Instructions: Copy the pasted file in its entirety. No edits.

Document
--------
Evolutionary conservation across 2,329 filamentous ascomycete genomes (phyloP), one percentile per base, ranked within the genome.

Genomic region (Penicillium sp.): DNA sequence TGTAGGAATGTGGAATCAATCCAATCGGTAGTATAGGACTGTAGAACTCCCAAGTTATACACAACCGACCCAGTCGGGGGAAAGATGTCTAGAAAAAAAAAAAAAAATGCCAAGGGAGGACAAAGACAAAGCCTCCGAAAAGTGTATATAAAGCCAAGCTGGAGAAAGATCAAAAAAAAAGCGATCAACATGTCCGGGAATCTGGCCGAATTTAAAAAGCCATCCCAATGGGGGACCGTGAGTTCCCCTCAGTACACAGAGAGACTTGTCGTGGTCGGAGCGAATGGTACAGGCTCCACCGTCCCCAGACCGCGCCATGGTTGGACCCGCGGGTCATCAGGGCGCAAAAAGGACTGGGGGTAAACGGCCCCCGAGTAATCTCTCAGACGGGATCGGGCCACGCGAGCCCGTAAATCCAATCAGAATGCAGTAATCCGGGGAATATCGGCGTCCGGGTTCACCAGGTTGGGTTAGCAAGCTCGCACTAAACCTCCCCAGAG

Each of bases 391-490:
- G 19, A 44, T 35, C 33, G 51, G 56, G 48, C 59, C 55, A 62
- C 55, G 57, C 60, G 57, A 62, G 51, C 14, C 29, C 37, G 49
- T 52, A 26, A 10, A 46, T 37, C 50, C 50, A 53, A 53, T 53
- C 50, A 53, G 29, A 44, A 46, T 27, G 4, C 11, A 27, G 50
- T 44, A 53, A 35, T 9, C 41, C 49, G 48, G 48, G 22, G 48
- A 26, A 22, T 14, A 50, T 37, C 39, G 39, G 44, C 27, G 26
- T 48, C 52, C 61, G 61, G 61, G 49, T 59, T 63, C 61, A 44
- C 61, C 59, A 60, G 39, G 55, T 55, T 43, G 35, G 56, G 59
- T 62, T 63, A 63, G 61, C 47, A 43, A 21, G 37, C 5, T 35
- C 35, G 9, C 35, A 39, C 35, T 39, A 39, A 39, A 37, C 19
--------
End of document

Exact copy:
Evolutionary conservation across 2,329 filamentous ascomycete genomes (phyloP), one percentile per base, ranked within the genome.

Genomic region (Penicillium sp.): DNA sequence TGTAGGAATGTGGAATCAATCCAATCGGTAGTATAGGACTGTAGAACTCCCAAGTTATACACAACCGACCCAGTCGGGGGAAAGATGTCTAGAAAAAAAAAAAAAAATGCCAAGGGAGGACAAAGACAAAGCCTCCGAAAAGTGTATATAAAGCCAAGCTGGAGAAAGATCAAAAAAAAAGCGATCAACATGTCCGGGAATCTGGCCGAATTTAAAAAGCCATCCCAATGGGGGACCGTGAGTTCCCCTCAGTACACAGAGAGACTTGTCGTGGTCGGAGCGAATGGTACAGGCTCCACCGTCCCCAGACCGCGCCATGGTTGGACCCGCGGGTCATCAGGGCGCAAAAAGGACTGGGGGTAAACGGCCCCCGAGTAATCTCTCAGACGGGATCGGGCCACGCGAGCCCGTAAATCCAATCAGAATGCAGTAATCCGGGGAATATCGGCGTCCGGGTTCACCAGGTTGGGTTAGCAAGCTCGCACTAAACCTCCCCAGAG

Each of bases 391-490:
- G 19, A 44, T 35, C 33, G 51, G 56, G 48, C 59, C 55, A 62
- C 55, G 57, C 60, G 57, A 62, G 51, C 14, C 29, C 37, G 49
- T 52, A 26, A 10, A 46, T 37, C 50, C 50, A 53, A 53, T 53
- C 50, A 53, G 29, A 44, A 46, T 27, G 4, C 11, A 27, G 50
- T 44, A 53, A 35, T 9, C 41, C 49, G 48, G 48, G 22, G 48
- A 26, A 22, T 14, A 50, T 37, C 39, G 39, G 44, C 27, G 26
- T 48, C 52, C 61, G 61, G 61, G 49, T 59, T 63, C 61, A 44
- C 61, C 59, A 60, G 39, G 55, T 55, T 43, G 35, G 56, G 59
- T 62, T 63, A 63, G 61, C 47, A 43, A 21, G 37, C 5, T 35
- C 35, G 9, C 35, A 39, C 35, T 39, A 39, A 39, A 37, C 19